MCI Driver Max Papis: Dedicated to Fitness and Racing RANCHO SANTA MARGARITA, Calif. (June 17, 1998) - A typical FedEx Championship Series race consists of nearly 30 cars circling a track at speeds high enough for a jet plane to take off. The...
MCI Driver Max Papis: Dedicated to Fitness and Racing
RANCHO SANTA MARGARITA, Calif. (June 17, 1998) - A typical FedEx Championship Series race consists of nearly 30 cars circling a track at speeds high enough for a jet plane to take off. The athletes who pilot these Championship Cars have to not only maneuver them safely around the circuit for great distances, they also have to do it faster than anyone else! If the driver is the true variable between finishing a race first or just finishing, then he needs every advantage possible to be the best. That is where Max Papis, driver of the number 25 MCI Racing Team/Arciero-Wells Reynard powered by Toyota, has the competition beat, thanks to a rigorous fitness routine that rivals anyone's on the circuit.
Papis, 28, grew up in Como, Italy, participating in several sports; he has always maintained an active lifestyle. At age 12 Papis realized that the same physical activities which helped him get through a soccer game could also help him drive a race car, for three hours, faster than anyone else.
"When I was younger and driving in Formula 3, I found that my mind was not clear because of fatigue and putting too much effort into driving the car," Papis explains. "I knew then that I needed to work on my body because it is my tool."
Just as the car has several parts that need to work in concert to achieve maximum performance, so does the human body.
"A driver has his body and his mind as his throttle, brake and gearbox," added Papis. "The engineers and mechanics work very hard to give me a great car so I must be able to get 110 percent out of the car. To do that one must be clear in his mind but to be clear in his mind he must be fresh in his body, first."
Since committing himself to fitness off the track in order to be a winner on it, Papis has worked tirelessly to achieve maximum physical performance. His work has paid off, resulting in a body fat count of just seven percent. The secret to Papis' success is a strenuous workout program combined with a high-complex-carbohydrate and low-fat diet.
To help keep him in line with his routine is a team of three doctors, Dr. Arcelli, Dr. Castiglione and Dr. Bassi.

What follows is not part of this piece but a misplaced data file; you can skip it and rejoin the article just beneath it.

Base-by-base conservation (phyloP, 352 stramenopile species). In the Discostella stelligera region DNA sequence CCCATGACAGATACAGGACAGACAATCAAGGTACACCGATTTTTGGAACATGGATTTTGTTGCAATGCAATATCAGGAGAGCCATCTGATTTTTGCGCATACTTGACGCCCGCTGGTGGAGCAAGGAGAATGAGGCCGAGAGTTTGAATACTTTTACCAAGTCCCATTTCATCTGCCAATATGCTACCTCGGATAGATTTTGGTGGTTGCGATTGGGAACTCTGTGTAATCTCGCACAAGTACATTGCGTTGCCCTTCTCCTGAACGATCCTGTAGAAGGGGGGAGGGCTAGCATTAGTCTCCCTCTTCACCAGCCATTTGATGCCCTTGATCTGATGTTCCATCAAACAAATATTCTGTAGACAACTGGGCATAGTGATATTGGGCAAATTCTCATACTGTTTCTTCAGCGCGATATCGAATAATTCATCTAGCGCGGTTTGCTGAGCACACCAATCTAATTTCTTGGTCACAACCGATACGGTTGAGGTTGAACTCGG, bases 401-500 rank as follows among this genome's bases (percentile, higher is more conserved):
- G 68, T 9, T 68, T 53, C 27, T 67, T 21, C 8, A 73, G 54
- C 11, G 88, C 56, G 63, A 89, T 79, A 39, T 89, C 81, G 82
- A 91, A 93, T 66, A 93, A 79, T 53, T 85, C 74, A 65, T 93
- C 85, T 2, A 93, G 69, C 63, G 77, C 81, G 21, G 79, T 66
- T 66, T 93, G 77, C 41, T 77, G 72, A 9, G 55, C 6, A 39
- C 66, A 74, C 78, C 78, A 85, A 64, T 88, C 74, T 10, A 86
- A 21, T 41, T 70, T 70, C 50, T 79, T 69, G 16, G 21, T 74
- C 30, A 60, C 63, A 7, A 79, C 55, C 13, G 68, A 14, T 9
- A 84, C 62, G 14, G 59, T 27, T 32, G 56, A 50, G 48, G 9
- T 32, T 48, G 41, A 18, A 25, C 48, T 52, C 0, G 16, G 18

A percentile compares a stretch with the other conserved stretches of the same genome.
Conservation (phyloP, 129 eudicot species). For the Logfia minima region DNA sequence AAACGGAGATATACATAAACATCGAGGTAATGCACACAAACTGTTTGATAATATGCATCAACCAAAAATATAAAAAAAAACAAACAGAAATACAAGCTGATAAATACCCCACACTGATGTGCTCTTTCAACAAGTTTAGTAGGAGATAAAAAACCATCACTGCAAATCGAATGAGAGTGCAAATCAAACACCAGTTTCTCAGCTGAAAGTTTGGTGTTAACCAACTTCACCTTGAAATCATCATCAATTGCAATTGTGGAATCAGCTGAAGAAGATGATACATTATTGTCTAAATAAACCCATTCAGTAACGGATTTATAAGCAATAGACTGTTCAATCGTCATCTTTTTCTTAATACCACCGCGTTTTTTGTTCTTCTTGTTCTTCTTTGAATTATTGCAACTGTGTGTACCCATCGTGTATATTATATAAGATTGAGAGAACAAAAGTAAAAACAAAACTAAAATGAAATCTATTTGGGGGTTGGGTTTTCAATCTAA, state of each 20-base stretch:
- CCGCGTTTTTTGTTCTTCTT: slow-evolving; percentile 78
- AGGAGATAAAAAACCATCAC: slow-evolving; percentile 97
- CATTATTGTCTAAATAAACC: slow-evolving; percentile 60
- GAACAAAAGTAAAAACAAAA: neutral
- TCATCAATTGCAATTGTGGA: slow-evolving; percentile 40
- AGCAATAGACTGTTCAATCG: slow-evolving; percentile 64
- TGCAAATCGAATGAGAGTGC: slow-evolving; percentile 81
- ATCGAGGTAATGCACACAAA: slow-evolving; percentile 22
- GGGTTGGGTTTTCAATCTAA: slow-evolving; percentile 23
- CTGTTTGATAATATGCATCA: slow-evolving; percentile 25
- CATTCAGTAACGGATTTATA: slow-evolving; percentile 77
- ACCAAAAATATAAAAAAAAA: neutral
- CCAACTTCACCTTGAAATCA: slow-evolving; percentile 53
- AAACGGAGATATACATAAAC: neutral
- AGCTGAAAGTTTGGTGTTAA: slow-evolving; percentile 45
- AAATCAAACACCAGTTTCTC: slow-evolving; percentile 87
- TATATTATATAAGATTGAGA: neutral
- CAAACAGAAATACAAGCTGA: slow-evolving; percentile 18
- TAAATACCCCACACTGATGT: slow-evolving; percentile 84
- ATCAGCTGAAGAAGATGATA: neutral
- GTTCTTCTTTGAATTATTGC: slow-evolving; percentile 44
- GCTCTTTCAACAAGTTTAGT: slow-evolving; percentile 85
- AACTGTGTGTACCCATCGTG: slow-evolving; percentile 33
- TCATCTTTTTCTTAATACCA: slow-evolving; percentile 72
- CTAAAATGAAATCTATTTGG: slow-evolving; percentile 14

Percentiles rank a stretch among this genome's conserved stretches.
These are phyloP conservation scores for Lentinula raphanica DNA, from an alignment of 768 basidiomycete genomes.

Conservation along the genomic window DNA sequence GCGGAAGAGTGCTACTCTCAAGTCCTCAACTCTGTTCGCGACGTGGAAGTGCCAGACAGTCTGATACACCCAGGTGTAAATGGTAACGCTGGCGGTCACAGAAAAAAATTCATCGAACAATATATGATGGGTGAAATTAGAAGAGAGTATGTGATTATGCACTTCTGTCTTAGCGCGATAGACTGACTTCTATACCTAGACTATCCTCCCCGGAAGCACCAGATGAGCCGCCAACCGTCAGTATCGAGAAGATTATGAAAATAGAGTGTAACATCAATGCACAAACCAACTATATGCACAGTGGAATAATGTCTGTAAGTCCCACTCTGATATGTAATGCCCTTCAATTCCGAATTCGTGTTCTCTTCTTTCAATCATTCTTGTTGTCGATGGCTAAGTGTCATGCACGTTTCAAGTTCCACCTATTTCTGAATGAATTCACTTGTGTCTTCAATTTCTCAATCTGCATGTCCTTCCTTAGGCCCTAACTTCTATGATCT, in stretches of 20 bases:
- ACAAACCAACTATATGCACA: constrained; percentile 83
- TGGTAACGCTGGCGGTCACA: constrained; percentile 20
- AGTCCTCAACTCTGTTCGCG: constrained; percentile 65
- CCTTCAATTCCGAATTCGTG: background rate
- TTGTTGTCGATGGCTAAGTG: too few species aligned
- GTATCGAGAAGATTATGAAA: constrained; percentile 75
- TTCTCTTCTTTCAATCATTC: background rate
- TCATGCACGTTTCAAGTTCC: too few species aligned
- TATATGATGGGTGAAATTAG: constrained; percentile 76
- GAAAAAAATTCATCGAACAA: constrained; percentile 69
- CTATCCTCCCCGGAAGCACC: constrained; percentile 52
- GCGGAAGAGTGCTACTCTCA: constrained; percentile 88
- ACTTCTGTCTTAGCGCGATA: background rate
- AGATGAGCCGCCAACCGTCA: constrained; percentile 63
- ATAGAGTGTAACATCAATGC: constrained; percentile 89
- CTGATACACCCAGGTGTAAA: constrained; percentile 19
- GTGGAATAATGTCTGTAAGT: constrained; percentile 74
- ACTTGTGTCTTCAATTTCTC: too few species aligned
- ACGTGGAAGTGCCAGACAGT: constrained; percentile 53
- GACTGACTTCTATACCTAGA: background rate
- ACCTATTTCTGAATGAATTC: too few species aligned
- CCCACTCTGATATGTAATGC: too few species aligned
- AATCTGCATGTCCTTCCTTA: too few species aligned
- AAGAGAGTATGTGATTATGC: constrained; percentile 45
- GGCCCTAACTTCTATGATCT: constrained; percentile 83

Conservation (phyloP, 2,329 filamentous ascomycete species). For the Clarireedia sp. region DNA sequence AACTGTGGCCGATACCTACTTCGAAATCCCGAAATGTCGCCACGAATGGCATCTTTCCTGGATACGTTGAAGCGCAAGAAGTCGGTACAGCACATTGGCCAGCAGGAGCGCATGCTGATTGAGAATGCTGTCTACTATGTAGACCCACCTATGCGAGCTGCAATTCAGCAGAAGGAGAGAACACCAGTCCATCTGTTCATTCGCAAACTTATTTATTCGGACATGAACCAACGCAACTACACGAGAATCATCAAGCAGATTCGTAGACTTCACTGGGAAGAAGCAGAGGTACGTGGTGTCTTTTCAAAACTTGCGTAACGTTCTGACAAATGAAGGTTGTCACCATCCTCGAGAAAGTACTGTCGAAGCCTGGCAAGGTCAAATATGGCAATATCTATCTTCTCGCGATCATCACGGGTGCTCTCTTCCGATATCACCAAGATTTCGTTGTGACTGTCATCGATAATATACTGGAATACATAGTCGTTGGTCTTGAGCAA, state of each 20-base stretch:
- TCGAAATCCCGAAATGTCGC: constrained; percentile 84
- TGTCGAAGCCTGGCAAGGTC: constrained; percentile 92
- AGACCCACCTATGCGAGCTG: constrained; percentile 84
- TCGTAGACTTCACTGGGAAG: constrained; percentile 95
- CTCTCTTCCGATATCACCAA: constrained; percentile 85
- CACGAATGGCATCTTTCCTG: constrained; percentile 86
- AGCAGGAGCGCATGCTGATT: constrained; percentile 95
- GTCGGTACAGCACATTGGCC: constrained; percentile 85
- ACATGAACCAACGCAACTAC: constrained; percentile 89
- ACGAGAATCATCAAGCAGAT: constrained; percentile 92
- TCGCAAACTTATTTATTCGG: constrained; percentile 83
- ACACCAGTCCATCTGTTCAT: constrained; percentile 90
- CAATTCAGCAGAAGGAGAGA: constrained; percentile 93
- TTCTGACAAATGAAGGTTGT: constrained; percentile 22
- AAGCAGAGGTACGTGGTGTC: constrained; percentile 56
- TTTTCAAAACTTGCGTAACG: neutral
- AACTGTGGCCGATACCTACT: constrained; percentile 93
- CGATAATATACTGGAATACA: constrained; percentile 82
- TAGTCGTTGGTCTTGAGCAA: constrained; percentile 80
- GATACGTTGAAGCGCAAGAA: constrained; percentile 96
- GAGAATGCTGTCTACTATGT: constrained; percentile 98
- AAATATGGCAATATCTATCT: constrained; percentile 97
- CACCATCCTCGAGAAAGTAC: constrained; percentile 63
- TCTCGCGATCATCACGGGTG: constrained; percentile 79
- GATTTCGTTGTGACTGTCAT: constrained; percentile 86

"My doctors are like my mechanics," Papis explains. "Dr. Arcelli is the general manager, Dr. Castiglione helps me prepare my physical body and Dr. Bassi helps me train my mind."
The Italian-based group, which counts Olympic skier Alberto Tomba and several other top Olympic athletes among its patients, has helped Papis, both physically and mentally, prepare himself to be the best-conditioned athlete in the CART series.
"My doctors have a tremendous amount of experience in training the mind and the body," said Papis, who has worked with the doctors since he was a teenager. "They have taught me a lot, including always to look for something better, never to be satisfied with my performance and how to turn negative situations into positive ones.. Since I was young, they have had me read books about top-level athletes and taught me what other athletes are doing to perform their best. They have helped me to have more confidence inside and to be a stronger person and a stronger driver. They have been a big part of my career as a driver and an athlete."
The one constant that has managed to keep up with Papis through his prolific racing career, from go-karts, Formula 3000, Formula One, International Motor Sports Association World SportsCars and the FedEx Championship Series, is his team of doctors that stays with him to help maintain his peak performance.
When Papis straps himself into the MCI Racing Team/Arciero-Wells Championship Car, he knows that he is in for a two to three hour ride, with speeds ranging from 100 mph to 240 mph. It is not a sprint, it is an endurance race and his heart rate is kept at a high level throughout the race.
To keep his heart rate at the level where it needs to be, Papis' workout routine is focused on strength and stamina, which prepares him for the endurance he needs to complete a race in, sometimes, very hot or humid conditions. A typical workout includes a minimum of one hour of running or bicycling while maintaining a heart rate of 170 beats per minute. Papis uses a heart monitor during the workout to record data, which goes into a computer. He then sends the results via e-mail back to his trainers in Italy.
Hand in hand with the aerobic training for Papis is weight training. And just as in the aerobic training, endurance is the key. In that light, Papis uses a circuit of 12 different weight machines, using the minimum optimum weight and performing more repetitions of each exercise. While moving from machine to machine, he does not rest; this helps keep his heart rate high, ideal for endurance and stamina training.
"The key to my workout is to be stronger, mentally, and to be prepared to suffer when I drive the car, because sometimes a driver can experience big pain," says Papis. "I must be prepared to overcome the pain and rely on my body, knowing that I can get the most out of my body and even a touch more."
"I think of myself as an athlete," says Papis. "If I weren't a race-car driver I would still be involved in sports."
Fortunately for Papis, his body is prepared and primed for any ride.